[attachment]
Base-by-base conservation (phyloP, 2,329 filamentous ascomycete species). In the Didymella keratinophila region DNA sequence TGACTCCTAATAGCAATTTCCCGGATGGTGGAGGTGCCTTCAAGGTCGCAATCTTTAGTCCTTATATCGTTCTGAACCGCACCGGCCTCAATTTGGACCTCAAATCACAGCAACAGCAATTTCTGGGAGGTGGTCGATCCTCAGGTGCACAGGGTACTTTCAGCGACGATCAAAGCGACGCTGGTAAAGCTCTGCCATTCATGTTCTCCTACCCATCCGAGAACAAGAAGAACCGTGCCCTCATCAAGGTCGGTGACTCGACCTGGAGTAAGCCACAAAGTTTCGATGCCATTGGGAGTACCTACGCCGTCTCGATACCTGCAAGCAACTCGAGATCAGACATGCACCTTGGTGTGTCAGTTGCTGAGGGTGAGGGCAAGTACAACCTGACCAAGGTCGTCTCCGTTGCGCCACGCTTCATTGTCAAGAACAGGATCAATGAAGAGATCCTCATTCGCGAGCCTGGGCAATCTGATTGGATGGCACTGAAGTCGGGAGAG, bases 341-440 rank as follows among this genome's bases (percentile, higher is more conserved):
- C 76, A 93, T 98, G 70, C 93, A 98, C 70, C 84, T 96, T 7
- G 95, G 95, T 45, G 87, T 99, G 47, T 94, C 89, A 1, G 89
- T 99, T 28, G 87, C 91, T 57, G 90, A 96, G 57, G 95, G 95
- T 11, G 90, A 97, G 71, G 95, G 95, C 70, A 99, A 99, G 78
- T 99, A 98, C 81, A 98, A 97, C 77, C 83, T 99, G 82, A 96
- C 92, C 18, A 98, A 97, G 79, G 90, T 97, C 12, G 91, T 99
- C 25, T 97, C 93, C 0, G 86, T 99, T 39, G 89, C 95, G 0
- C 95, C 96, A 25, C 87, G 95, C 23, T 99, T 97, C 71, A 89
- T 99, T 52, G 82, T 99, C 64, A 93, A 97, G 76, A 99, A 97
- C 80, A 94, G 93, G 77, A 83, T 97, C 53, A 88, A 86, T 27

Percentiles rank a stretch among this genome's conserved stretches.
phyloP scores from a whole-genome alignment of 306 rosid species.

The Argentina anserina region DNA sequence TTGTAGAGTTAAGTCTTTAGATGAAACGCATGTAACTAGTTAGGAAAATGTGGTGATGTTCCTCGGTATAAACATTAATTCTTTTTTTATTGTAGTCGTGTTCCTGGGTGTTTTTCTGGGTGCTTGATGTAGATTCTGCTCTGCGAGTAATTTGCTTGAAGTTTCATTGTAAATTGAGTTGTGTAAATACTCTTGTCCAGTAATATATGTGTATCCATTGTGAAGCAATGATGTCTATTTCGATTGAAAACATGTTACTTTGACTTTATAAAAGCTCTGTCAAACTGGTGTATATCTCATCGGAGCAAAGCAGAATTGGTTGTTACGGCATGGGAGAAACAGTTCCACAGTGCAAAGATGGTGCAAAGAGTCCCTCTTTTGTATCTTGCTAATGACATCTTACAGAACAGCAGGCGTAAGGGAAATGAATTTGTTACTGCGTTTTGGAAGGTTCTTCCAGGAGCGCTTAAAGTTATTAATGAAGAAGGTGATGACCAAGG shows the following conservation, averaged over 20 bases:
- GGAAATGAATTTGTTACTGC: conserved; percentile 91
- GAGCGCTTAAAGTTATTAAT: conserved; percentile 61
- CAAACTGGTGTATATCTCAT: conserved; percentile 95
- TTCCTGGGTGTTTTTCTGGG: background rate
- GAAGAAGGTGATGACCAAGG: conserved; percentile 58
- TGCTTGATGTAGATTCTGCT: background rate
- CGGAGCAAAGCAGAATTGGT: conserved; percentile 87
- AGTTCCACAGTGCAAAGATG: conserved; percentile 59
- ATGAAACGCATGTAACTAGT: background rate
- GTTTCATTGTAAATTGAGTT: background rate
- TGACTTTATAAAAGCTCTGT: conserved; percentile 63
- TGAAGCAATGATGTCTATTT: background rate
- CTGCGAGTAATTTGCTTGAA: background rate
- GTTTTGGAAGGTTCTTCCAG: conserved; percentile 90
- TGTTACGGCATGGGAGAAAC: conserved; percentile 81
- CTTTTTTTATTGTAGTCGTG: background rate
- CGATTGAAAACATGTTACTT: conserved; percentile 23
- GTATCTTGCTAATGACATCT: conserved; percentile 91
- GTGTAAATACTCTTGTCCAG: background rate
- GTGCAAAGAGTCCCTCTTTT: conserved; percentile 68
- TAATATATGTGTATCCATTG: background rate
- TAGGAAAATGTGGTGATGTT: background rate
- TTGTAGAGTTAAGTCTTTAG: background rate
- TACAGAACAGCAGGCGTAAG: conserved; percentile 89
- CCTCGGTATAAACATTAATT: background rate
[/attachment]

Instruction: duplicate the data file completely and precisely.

Base-by-base conservation (phyloP, 2,329 filamentous ascomycete species). In the Didymella keratinophila region DNA sequence TGACTCCTAATAGCAATTTCCCGGATGGTGGAGGTGCCTTCAAGGTCGCAATCTTTAGTCCTTATATCGTTCTGAACCGCACCGGCCTCAATTTGGACCTCAAATCACAGCAACAGCAATTTCTGGGAGGTGGTCGATCCTCAGGTGCACAGGGTACTTTCAGCGACGATCAAAGCGACGCTGGTAAAGCTCTGCCATTCATGTTCTCCTACCCATCCGAGAACAAGAAGAACCGTGCCCTCATCAAGGTCGGTGACTCGACCTGGAGTAAGCCACAAAGTTTCGATGCCATTGGGAGTACCTACGCCGTCTCGATACCTGCAAGCAACTCGAGATCAGACATGCACCTTGGTGTGTCAGTTGCTGAGGGTGAGGGCAAGTACAACCTGACCAAGGTCGTCTCCGTTGCGCCACGCTTCATTGTCAAGAACAGGATCAATGAAGAGATCCTCATTCGCGAGCCTGGGCAATCTGATTGGATGGCACTGAAGTCGGGAGAG, bases 341-440 rank as follows among this genome's bases (percentile, higher is more conserved):
- C 76, A 93, T 98, G 70, C 93, A 98, C 70, C 84, T 96, T 7
- G 95, G 95, T 45, G 87, T 99, G 47, T 94, C 89, A 1, G 89
- T 99, T 28, G 87, C 91, T 57, G 90, A 96, G 57, G 95, G 95
- T 11, G 90, A 97, G 71, G 95, G 95, C 70, A 99, A 99, G 78
- T 99, A 98, C 81, A 98, A 97, C 77, C 83, T 99, G 82, A 96
- C 92, C 18, A 98, A 97, G 79, G 90, T 97, C 12, G 91, T 99
- C 25, T 97, C 93, C 0, G 86, T 99, T 39, G 89, C 95, G 0
- C 95, C 96, A 25, C 87, G 95, C 23, T 99, T 97, C 71, A 89
- T 99, T 52, G 82, T 99, C 64, A 93, A 97, G 76, A 99, A 97
- C 80, A 94, G 93, G 77, A 83, T 97, C 53, A 88, A 86, T 27

Percentiles rank a stretch among this genome's conserved stretches.
phyloP scores from a whole-genome alignment of 306 rosid species.

The Argentina anserina region DNA sequence TTGTAGAGTTAAGTCTTTAGATGAAACGCATGTAACTAGTTAGGAAAATGTGGTGATGTTCCTCGGTATAAACATTAATTCTTTTTTTATTGTAGTCGTGTTCCTGGGTGTTTTTCTGGGTGCTTGATGTAGATTCTGCTCTGCGAGTAATTTGCTTGAAGTTTCATTGTAAATTGAGTTGTGTAAATACTCTTGTCCAGTAATATATGTGTATCCATTGTGAAGCAATGATGTCTATTTCGATTGAAAACATGTTACTTTGACTTTATAAAAGCTCTGTCAAACTGGTGTATATCTCATCGGAGCAAAGCAGAATTGGTTGTTACGGCATGGGAGAAACAGTTCCACAGTGCAAAGATGGTGCAAAGAGTCCCTCTTTTGTATCTTGCTAATGACATCTTACAGAACAGCAGGCGTAAGGGAAATGAATTTGTTACTGCGTTTTGGAAGGTTCTTCCAGGAGCGCTTAAAGTTATTAATGAAGAAGGTGATGACCAAGG shows the following conservation, averaged over 20 bases:
- GGAAATGAATTTGTTACTGC: conserved; percentile 91
- GAGCGCTTAAAGTTATTAAT: conserved; percentile 61
- CAAACTGGTGTATATCTCAT: conserved; percentile 95
- TTCCTGGGTGTTTTTCTGGG: background rate
- GAAGAAGGTGATGACCAAGG: conserved; percentile 58
- TGCTTGATGTAGATTCTGCT: background rate
- CGGAGCAAAGCAGAATTGGT: conserved; percentile 87
- AGTTCCACAGTGCAAAGATG: conserved; percentile 59
- ATGAAACGCATGTAACTAGT: background rate
- GTTTCATTGTAAATTGAGTT: background rate
- TGACTTTATAAAAGCTCTGT: conserved; percentile 63
- TGAAGCAATGATGTCTATTT: background rate
- CTGCGAGTAATTTGCTTGAA: background rate
- GTTTTGGAAGGTTCTTCCAG: conserved; percentile 90
- TGTTACGGCATGGGAGAAAC: conserved; percentile 81
- CTTTTTTTATTGTAGTCGTG: background rate
- CGATTGAAAACATGTTACTT: conserved; percentile 23
- GTATCTTGCTAATGACATCT: conserved; percentile 91
- GTGTAAATACTCTTGTCCAG: background rate
- GTGCAAAGAGTCCCTCTTTT: conserved; percentile 68
- TAATATATGTGTATCCATTG: background rate
- TAGGAAAATGTGGTGATGTT: background rate
- TTGTAGAGTTAAGTCTTTAG: background rate
- TACAGAACAGCAGGCGTAAG: conserved; percentile 89
- CCTCGGTATAAACATTAATT: background rate